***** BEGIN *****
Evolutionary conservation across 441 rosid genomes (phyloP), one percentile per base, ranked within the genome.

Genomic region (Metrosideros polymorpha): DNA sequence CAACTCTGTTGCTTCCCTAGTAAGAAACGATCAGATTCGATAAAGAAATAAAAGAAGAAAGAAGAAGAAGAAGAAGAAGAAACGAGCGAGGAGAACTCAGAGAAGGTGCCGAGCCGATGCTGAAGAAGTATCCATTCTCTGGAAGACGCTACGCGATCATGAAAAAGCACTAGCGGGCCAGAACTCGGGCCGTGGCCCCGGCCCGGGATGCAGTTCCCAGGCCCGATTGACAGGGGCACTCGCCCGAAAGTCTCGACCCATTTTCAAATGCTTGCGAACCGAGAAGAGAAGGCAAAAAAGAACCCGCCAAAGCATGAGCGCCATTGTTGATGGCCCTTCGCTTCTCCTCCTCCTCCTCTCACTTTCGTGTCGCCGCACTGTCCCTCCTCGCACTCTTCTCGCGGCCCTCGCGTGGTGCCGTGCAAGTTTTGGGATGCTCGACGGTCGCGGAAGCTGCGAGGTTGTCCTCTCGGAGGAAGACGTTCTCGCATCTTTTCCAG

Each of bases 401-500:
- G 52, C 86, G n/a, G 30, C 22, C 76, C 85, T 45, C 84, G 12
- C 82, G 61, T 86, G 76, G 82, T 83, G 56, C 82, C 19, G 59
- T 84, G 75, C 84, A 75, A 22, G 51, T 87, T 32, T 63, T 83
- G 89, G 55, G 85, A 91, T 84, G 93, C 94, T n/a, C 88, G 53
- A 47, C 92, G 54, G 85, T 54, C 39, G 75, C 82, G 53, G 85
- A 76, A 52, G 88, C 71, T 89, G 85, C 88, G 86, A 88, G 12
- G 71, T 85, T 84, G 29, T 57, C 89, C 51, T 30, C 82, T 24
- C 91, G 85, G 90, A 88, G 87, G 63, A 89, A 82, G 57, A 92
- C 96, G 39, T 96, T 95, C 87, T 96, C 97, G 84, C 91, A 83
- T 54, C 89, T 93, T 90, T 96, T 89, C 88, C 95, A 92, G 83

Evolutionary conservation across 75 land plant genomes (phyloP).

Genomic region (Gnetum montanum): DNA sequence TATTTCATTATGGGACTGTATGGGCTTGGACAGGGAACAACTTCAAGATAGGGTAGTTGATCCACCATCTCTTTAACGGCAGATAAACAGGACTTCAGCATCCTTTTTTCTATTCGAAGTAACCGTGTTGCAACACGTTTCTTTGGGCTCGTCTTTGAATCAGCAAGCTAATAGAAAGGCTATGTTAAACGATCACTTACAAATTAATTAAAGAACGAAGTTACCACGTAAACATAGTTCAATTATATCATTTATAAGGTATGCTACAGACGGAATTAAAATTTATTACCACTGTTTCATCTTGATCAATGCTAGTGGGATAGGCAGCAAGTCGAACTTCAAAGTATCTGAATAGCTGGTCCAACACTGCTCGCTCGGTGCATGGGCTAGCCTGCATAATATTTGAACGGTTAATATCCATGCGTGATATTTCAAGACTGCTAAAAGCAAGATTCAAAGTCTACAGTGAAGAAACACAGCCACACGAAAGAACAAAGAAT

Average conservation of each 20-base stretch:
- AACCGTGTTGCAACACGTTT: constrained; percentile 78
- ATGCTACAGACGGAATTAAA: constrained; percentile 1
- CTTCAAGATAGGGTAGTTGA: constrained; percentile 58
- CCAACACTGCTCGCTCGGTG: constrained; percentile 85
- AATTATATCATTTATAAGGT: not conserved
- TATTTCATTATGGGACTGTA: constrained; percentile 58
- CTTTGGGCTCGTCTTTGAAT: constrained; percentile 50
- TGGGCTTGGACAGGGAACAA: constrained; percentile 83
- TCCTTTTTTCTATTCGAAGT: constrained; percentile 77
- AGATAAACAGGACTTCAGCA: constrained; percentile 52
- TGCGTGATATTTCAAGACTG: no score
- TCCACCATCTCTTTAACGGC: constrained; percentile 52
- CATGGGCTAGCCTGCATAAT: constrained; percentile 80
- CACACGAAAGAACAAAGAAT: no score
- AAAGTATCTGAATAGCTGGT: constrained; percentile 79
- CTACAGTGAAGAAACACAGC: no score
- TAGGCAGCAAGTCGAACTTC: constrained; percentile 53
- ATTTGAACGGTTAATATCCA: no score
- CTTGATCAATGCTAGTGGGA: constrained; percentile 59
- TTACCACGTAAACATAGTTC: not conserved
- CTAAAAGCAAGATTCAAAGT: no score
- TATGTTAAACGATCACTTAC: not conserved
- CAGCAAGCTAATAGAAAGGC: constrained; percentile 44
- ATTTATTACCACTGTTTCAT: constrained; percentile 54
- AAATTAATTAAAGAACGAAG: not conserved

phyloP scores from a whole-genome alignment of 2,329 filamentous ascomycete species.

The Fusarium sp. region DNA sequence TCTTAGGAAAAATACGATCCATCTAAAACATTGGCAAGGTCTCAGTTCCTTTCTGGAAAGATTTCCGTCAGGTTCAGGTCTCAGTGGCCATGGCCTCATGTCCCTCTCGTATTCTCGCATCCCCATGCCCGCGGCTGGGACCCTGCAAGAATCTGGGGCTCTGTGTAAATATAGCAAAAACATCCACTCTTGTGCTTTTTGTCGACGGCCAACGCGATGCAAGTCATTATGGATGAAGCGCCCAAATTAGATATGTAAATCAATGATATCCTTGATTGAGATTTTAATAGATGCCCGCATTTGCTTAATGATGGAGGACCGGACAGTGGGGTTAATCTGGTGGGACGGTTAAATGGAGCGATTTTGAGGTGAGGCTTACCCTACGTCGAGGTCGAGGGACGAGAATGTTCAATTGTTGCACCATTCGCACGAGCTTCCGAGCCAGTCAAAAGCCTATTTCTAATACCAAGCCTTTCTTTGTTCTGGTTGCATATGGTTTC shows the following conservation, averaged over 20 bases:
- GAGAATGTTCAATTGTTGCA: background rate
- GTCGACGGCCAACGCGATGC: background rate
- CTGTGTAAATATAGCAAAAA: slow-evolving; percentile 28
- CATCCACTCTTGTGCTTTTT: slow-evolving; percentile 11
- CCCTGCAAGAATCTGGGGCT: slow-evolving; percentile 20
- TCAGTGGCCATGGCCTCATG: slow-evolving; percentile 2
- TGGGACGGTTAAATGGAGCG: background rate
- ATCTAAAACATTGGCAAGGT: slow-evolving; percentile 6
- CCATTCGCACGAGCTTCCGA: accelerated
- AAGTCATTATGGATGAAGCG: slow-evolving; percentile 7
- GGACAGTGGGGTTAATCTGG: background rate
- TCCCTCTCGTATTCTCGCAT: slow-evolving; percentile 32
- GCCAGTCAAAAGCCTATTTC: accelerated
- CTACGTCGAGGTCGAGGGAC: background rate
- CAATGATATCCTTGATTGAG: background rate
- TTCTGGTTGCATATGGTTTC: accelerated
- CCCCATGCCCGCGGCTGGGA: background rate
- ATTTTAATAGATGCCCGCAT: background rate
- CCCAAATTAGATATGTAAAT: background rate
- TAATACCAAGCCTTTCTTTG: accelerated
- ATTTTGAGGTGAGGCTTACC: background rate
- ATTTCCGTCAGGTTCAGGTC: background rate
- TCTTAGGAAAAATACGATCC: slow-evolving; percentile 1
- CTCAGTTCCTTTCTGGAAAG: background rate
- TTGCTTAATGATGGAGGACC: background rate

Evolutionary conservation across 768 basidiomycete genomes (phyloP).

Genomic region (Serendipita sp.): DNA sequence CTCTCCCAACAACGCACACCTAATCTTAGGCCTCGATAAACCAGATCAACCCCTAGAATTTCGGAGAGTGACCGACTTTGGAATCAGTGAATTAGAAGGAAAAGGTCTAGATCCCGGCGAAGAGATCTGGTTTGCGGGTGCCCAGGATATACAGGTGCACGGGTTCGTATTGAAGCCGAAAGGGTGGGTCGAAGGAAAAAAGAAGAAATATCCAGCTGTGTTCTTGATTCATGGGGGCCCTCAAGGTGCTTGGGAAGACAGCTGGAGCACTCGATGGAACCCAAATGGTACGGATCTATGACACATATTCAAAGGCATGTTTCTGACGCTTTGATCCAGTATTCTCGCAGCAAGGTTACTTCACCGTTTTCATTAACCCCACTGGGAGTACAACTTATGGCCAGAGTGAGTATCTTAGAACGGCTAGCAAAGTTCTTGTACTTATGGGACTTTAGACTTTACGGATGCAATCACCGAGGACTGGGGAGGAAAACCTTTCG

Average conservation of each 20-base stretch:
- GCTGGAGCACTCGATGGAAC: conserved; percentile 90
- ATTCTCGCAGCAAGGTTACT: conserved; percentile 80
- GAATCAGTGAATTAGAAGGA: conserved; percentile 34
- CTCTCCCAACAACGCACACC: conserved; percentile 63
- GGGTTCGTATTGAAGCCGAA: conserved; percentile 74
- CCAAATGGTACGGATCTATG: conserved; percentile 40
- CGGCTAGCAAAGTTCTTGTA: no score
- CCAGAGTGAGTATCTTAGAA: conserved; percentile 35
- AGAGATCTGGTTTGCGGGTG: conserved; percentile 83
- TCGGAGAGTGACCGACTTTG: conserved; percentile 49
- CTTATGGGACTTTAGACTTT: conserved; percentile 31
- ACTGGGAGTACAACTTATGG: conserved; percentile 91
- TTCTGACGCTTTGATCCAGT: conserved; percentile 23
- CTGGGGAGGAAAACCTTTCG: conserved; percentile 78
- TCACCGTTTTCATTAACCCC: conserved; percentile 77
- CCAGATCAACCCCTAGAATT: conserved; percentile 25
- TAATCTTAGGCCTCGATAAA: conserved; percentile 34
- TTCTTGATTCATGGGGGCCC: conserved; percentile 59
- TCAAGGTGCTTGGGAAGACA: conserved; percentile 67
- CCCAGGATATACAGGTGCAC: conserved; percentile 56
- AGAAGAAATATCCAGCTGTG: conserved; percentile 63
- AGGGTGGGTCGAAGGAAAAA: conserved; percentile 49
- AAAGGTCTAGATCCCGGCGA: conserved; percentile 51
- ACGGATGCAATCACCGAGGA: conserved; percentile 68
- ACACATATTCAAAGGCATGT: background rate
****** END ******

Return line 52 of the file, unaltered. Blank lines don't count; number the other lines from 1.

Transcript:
- CCATTCGCACGAGCTTCCGA: accelerated